For several years now, Teradek’s Live Show at NAB has been one of highlights of the event, with sessions that range from insights about new tools to deep discussions around topics like digital asset management to wrap-ups of what happened on the show floor. Professionals from all corners of the industry come together to present in the glass cube, and the 2016 sessions might have been the most packed yet.
Last year, PVC took the stage to present The State of the Industry and The Anatomy of an Edit, which were both especially well received. This year Art Adams hosted The Role of a DP and Tips and Tricks for the Job. On Wednesday Scott Simmons hosted Where We Are Now featuring Adam Wilt, Michael Kammes, and the guys talked through the ever-changing landscape of cheap cameras, always connected internet, post-production on a laptop and overnight shipping.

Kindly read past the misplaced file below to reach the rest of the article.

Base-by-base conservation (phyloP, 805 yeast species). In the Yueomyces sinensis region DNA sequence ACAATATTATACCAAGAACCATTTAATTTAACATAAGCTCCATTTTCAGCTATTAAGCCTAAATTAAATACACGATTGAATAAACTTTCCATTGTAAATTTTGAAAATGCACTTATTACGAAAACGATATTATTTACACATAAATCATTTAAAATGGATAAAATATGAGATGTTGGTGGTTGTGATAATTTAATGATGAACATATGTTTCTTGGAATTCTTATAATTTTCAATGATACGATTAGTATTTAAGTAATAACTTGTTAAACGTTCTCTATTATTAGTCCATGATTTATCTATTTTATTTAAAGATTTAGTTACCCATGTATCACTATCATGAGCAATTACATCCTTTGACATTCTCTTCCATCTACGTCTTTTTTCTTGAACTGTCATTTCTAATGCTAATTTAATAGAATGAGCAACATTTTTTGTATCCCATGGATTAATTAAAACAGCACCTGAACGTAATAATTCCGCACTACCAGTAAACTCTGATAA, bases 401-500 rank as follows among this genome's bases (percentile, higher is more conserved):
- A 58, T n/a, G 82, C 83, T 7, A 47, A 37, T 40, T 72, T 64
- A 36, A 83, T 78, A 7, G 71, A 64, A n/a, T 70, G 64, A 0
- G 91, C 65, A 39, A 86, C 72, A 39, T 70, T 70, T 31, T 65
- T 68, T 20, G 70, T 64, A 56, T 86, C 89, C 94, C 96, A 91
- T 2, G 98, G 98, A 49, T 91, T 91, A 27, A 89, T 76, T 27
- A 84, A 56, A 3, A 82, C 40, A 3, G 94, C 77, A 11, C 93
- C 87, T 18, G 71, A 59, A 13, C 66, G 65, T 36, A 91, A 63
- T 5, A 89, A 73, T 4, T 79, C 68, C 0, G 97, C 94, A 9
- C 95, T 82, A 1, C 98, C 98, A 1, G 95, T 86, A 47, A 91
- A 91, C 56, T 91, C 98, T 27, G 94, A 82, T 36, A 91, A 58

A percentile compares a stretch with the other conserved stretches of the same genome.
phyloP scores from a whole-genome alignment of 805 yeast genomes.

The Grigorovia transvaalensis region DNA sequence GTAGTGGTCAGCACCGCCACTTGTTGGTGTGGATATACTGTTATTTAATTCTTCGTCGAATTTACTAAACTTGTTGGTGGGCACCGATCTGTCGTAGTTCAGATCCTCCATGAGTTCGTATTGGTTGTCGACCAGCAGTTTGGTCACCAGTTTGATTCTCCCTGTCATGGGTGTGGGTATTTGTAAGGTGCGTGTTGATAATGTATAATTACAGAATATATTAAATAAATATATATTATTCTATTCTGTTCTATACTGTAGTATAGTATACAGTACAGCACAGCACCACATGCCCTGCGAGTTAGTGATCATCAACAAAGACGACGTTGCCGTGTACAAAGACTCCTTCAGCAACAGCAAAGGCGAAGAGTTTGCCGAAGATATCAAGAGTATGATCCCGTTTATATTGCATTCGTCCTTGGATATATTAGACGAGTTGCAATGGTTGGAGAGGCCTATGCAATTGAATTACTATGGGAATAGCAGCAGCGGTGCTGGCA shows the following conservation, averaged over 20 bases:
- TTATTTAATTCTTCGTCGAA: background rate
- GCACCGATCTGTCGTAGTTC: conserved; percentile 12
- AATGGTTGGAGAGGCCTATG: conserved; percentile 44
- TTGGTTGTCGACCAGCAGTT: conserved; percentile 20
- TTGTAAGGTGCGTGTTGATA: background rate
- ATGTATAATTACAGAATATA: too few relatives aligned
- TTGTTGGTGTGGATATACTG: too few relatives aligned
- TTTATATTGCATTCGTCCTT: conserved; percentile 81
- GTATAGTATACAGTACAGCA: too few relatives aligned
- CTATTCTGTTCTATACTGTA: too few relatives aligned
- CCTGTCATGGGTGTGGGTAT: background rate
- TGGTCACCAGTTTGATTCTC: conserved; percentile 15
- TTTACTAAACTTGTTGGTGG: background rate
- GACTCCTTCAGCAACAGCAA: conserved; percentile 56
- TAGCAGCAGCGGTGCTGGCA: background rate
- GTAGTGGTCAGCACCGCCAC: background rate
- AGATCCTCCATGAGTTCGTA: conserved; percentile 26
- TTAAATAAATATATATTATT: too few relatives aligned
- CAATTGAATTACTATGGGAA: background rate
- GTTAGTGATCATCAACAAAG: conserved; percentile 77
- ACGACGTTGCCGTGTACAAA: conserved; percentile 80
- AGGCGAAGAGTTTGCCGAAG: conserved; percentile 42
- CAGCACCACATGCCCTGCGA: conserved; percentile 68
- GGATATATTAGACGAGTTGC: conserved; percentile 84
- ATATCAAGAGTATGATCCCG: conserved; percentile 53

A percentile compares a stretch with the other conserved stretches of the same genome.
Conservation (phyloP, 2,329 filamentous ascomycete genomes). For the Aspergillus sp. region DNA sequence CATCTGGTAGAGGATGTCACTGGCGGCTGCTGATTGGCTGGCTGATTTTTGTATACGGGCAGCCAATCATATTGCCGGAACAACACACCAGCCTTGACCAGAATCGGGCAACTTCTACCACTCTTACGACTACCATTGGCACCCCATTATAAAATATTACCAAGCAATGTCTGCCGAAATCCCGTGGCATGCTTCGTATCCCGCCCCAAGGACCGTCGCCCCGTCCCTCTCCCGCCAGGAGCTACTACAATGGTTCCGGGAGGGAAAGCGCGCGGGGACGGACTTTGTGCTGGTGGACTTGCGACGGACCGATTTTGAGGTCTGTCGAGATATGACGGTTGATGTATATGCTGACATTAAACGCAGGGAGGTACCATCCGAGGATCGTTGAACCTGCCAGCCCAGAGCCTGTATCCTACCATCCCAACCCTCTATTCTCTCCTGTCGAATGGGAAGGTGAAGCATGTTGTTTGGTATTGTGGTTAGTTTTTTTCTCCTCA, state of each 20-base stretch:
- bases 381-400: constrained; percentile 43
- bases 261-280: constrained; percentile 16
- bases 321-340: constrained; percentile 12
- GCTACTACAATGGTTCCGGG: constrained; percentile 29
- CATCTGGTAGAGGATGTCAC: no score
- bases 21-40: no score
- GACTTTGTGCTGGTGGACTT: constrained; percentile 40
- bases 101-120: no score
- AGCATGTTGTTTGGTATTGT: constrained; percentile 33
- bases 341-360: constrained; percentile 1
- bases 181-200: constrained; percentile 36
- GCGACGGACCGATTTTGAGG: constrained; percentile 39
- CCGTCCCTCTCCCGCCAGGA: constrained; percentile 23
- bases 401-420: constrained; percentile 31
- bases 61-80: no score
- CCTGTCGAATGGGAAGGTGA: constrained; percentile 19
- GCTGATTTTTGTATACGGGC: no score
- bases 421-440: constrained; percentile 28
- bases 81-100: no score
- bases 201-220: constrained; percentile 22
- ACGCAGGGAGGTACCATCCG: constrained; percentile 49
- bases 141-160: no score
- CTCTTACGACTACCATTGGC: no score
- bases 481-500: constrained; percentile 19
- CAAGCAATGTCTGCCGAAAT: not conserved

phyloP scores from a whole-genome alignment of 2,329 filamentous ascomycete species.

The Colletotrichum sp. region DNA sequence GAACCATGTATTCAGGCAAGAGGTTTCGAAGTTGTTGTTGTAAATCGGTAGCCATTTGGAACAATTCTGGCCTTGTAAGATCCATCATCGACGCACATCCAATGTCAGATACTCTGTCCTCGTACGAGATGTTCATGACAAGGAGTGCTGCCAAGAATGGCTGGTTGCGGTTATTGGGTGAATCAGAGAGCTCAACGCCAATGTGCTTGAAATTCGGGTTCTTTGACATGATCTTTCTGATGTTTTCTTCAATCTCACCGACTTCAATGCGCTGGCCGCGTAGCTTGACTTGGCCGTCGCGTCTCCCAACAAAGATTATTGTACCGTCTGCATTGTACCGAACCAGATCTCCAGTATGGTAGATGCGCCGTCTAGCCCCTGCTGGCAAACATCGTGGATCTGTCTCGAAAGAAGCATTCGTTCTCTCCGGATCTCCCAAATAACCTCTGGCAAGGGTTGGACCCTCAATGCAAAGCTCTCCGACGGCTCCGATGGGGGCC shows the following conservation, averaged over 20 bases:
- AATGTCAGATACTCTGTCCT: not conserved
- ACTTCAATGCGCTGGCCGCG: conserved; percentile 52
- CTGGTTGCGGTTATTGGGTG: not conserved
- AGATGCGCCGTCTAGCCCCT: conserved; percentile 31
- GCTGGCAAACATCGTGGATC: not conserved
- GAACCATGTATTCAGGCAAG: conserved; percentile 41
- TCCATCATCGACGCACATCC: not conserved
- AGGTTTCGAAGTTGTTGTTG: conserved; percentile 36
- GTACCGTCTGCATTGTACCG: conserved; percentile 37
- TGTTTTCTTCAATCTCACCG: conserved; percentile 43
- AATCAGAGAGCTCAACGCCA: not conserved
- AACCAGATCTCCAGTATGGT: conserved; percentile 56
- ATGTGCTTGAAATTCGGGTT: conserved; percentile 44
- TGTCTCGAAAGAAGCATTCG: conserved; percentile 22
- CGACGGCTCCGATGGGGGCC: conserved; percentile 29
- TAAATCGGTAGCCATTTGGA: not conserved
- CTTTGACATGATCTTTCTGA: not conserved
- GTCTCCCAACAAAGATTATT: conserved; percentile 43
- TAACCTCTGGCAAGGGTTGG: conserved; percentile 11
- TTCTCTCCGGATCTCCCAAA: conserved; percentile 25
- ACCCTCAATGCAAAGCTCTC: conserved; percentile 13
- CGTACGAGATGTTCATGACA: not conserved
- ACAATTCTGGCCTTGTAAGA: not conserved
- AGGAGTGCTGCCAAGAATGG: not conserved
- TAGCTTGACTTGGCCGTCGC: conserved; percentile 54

Check out the Teradek Vimeo page to see all of their presentations from NAB 2016.
Wandering Out of the Convention Center
The show floor of NAB is something to behold, but there’s plenty going on during the show hours and right around the corner from the event. Scott connected with Sam Mestman for a tour of the ShareStation Workflow Suite, but there were plenty of things happening just off the show floor.
Over at the Renaissance Las Vegas Hotel, companies like Scale Logic and Levels Beyond had suites where they hosted press conferences and presentations. Philip Hodgetts & Gregory Clarke announced some big Lumberjack news at the FCP Exchange, and that update made the list for some as the best of NAB 2016.
It’s easy to get lost on the show floor, but such things are a good reminder that there’s a lot happening not far from the event during show hours, and stepping away from the convention center can be beneficial for multiple reasons.
Experts and Experience at NAB
It’s no secret that NAB is one event that people all across the industry make it a point to come out for, and it pulls in everyone from professionals at the highest levels to people who just view it as a hobby. One glance at the #NABshow hashtag gives you an idea of how many different kinds of people attend the event.